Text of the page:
- Create blog commenting filters with New Comment on, Your comment on the post, and There is a new comment to in the subject line. Send them all to a folder named Comment Replies.
- Create social media filters with @facebookmail.com, @twitter.com, @linkedin.com, and @youtube.com in the senders or from field. Send them all to a folder for that particular network.
- Getting a lot of emails from PR people without an option to unsubscribe? Create a PR People folder and start filtering each one as they come through to that folder.
- Filter clients into their own folder using their email address in the senders or from field.
One perk to Gmail over other email programs is that you can create a filter that will label specific emails but not automatically send them to the folders. That way, they will show up in your inbox so you can take action on them, then you can just easily click archive to move them to their folder for future reference. That way if the same person is always emailing you, you don’t have to keep scrolling through your labels / folders each time to organize their emails.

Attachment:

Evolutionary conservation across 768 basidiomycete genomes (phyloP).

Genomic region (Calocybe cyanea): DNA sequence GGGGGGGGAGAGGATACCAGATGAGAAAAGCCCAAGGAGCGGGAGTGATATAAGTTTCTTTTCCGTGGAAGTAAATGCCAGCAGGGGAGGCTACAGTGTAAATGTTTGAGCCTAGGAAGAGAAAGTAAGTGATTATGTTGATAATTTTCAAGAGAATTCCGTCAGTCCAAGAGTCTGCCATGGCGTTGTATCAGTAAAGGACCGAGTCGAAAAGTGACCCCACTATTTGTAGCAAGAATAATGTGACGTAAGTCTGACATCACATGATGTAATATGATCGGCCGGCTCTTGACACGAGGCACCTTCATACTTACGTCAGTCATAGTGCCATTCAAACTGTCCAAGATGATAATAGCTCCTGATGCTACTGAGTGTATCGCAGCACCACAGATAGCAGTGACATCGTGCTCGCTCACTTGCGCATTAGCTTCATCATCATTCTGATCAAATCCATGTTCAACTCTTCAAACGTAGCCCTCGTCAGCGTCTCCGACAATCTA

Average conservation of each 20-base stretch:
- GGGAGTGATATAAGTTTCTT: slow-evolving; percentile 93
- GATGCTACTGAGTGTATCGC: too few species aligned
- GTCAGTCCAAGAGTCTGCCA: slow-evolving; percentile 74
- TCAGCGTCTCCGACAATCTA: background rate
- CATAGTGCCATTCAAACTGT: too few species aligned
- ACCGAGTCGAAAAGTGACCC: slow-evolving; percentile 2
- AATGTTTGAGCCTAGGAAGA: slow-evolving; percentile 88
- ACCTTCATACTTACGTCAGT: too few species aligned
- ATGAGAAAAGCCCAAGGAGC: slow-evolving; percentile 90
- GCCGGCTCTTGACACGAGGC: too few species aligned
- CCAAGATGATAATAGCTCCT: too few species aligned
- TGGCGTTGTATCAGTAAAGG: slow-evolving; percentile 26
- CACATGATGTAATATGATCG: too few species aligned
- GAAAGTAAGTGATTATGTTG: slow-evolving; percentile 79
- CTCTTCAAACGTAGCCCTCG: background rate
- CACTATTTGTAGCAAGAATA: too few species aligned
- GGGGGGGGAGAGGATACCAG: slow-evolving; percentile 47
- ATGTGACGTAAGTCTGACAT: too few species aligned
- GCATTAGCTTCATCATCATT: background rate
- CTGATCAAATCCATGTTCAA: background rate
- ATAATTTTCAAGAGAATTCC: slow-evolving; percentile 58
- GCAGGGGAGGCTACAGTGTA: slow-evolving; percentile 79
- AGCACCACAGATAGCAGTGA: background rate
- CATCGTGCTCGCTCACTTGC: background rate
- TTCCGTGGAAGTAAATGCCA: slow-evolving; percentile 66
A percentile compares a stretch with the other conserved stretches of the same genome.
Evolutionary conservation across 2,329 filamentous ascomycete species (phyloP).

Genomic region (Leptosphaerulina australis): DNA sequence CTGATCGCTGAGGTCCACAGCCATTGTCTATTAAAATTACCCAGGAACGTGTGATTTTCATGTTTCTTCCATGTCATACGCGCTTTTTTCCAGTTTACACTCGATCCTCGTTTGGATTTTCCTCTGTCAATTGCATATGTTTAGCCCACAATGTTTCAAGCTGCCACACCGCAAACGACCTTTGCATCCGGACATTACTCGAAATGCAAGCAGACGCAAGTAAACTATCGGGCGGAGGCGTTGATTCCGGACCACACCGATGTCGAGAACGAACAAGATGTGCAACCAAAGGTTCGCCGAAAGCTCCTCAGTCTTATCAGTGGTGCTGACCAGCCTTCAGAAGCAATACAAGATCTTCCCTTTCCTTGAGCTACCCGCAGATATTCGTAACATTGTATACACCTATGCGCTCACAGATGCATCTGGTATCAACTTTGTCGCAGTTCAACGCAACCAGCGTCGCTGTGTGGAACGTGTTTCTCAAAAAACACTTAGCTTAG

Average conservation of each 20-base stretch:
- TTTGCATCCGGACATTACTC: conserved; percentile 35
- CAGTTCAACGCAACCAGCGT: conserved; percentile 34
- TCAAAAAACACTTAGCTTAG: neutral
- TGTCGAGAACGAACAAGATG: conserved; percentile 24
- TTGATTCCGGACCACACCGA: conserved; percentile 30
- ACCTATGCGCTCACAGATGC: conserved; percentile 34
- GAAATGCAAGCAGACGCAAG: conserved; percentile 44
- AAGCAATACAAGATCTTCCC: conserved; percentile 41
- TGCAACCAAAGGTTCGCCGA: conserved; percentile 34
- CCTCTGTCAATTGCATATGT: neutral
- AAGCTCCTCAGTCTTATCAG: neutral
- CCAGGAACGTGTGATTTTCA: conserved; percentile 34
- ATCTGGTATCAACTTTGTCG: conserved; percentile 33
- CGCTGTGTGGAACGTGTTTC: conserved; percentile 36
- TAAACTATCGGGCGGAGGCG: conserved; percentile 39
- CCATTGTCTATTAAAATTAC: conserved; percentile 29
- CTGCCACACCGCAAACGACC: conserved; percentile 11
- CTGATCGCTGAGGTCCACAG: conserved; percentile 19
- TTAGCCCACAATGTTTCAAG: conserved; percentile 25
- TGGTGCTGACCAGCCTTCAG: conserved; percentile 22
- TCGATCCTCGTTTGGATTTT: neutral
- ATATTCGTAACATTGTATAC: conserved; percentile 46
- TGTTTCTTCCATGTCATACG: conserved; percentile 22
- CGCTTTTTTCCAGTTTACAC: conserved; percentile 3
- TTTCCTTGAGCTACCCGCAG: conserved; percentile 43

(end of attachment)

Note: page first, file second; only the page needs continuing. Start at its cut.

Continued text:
3. Unsubscribe to anything you’re not reading, don’t intent to read, or didn’t opt-in to immediately.
It sometimes feels faster to just delete something every time it hits your inbox. And, per email, it is. But if you are regularly deleting something without reading it, do you really want to continue letting it hit your inbox? Worse, do you want to stay subscribed to something you didn’t intentionally want to opt-in to in the first place?
Each time I get an email from someone I don’t recognize, I look for an unsubscribe or opt-out link on the email. You’ll usually find those links at the top or bottom of the email, especially ones that are in newsletter format or are from PR companies. It usually doesn’t take too long to unsubscribe, and it’s worth it not to have the next email from that list alerting your via your inbox notifications.
And for those particular nasty emailers who don’t have an unsubscribe link on their newsletters, I tend to mark them as spam and then create a filter to skip the inbox and delete them. This also goes for sites that make you try to login to an account that you don’t even remember creating to get to the unsubscribe option. It seems harsh, yet it’s the fastest way to go about things because you don’t want to spend all day trying to hunt someone down to remove you from their list.
About the Author: Kristi Hines is a freelance writer, blogger, and social media enthusiast. Her blog Kikolani focuses on blog marketing, including social networking strategies and blogging tips.